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Lessons Learned in Bread Making and an Easy Spelt Bread with Muesli

March 10, 2011

A Hundred Loaves and Counting

If you’ve never heard of spelt, or you think that muesli is only something that Europeans eat for breakfast, please read on and resist the urge to close your browser. Ingredients like spelt and muesli are merely examples of the infinite varieties of bread you can create depending on what you have in your pantry and what you like. Forget the spelt and muesli, if you have flour, yeast, water, and salt, you can make bread.

Frankly, bread making was something that intimidated me for a very long time. In spite of the short ingredient list, bread just seemed – well, it seemed too fussy with all that tedious kneading and folding. And who has time for fussy especially when you live in a big city where a delicious bakery is often just a short walk away. Then I caught wind of this “no-knead” bread phenomenon recently made popular by Jim Lahey of Sullivan St. Bakery in New York. I was skeptical to say the least, but after just one loaf, I climbed onto the bandwagon. Not only is bread making easier than I ever imagined, it’s extremely forgiving – more art than science. My love affair with homemade bread has raged on for two years. I can’t even remember the last time we bought bread. While I still enjoy the simplicity of the no-knead method, I occasionally bask in the Zen moments that come from kneading a batch of dough by hand.

Last week, we hit the 100 loaf mark. Over a warm loaf of Swedish Limpa, I reflected on what I had learned:

  1. To speed the rise time you can increase the ambient temperature. Find a warm spot for your dough to rise, but remember that high temperatures can kill yeast.
  2. To speed the rise time you can increase the amount of yeast. Use 1/4 teaspoon per four cups of flour for an overnight rise. If you decide in the morning that you want bread for dinner, increase the amount of yeast to 1 teaspoon.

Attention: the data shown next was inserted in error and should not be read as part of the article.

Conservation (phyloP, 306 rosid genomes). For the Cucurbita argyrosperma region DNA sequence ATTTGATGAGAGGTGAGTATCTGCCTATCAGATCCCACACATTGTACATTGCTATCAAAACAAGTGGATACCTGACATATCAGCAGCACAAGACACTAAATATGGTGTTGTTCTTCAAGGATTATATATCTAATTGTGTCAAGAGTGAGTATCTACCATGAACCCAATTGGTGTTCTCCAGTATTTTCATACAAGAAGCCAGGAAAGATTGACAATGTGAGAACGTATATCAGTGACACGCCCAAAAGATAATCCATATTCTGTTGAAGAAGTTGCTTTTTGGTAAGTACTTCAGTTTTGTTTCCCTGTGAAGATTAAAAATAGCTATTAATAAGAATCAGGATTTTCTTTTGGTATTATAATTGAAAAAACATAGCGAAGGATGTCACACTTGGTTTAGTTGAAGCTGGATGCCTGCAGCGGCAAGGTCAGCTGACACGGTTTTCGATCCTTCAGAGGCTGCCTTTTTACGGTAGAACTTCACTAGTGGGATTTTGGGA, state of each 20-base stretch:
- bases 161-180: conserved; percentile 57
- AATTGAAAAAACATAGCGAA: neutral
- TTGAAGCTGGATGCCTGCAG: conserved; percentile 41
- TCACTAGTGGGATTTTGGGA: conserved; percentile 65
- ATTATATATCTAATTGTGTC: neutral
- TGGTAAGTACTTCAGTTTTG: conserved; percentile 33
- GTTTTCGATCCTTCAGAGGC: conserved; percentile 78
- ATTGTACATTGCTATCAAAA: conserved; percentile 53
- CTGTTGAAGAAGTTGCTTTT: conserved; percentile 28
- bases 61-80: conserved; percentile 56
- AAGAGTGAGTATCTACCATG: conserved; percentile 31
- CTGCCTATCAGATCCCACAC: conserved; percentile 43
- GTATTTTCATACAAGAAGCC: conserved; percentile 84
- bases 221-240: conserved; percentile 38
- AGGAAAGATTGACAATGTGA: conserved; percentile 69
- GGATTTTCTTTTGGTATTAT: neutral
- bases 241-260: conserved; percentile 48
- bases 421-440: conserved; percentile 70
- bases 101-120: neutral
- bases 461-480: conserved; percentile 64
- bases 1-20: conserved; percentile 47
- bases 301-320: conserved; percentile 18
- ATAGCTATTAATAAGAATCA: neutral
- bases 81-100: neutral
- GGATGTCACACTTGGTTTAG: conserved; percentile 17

3. Pay attention to the gluten content of your flour. Flours low in gluten, such as rye, take longer to rise and often produce a denser loaf. To lighten your loaf, consider combining low-gluten flours with bread flour, which is high in gluten by comparison. Or you can add vital wheat gluten – even just a tablespoon per loaf can improve the structure and elasticity of the dough.
  4. Instant yeast doesn’t need to be “proofed” (mixed with water). It can be added directly to the dry ingredients.
  5. You can add just about anything to bread: quinoa, millet, minced orange rind, fennel seeds, barley malt, dried pears…the possibilities are endless.
  6. Don’t invest a lot of money in specialty equipment such as bannetons (proofing baskets), perforated baguette pans or the like. Improvise!
  7. Every bread making question you can think of has probably been answered at TheFreshLoaf, an online community for amateur artisan bakers and bread enthusiasts.

If you are already a bread making whiz, consider stepping up your game with Bread: A Baker’s Book of Techniques and Recipes by Jeffrey Hamelman, the Bakery Director at King Arthur Flour. His book, though heavily weighted on the scientific (and fussy) aspects of bread making, demystifies professional bakery techniques and demonstrates how anyone can achieve the same results at home.

No-Knead Spelt Bread with Muesli


1 cup all purpose or bread flour
3 cups whole grain spelt flour (Whole wheat works too. Experiment with whatever flour you have on hand.)
1 cup muesli*
1/3 cup dried fruit (I like a mix of cranberries and cherries.)
1/2 tspn active dry yeast
1 1/2 tspns salt
1 3/4 cups water
1 T oatmeal (optional)


  1. Combine dry ingredients in a large bowl.
  2. Add water and stir with a long handled spoon until the dough resembles a shaggy ball, adding more water if necessary.
  3. Cover bowl with cling wrap.
  4. Allow dough to rise at room temperature for 12-24 hours. It’s ready when it has doubled in size. Remember, the warmer the room temperature, the faster your bread will rise.
  5. Lightly oil a large bowl.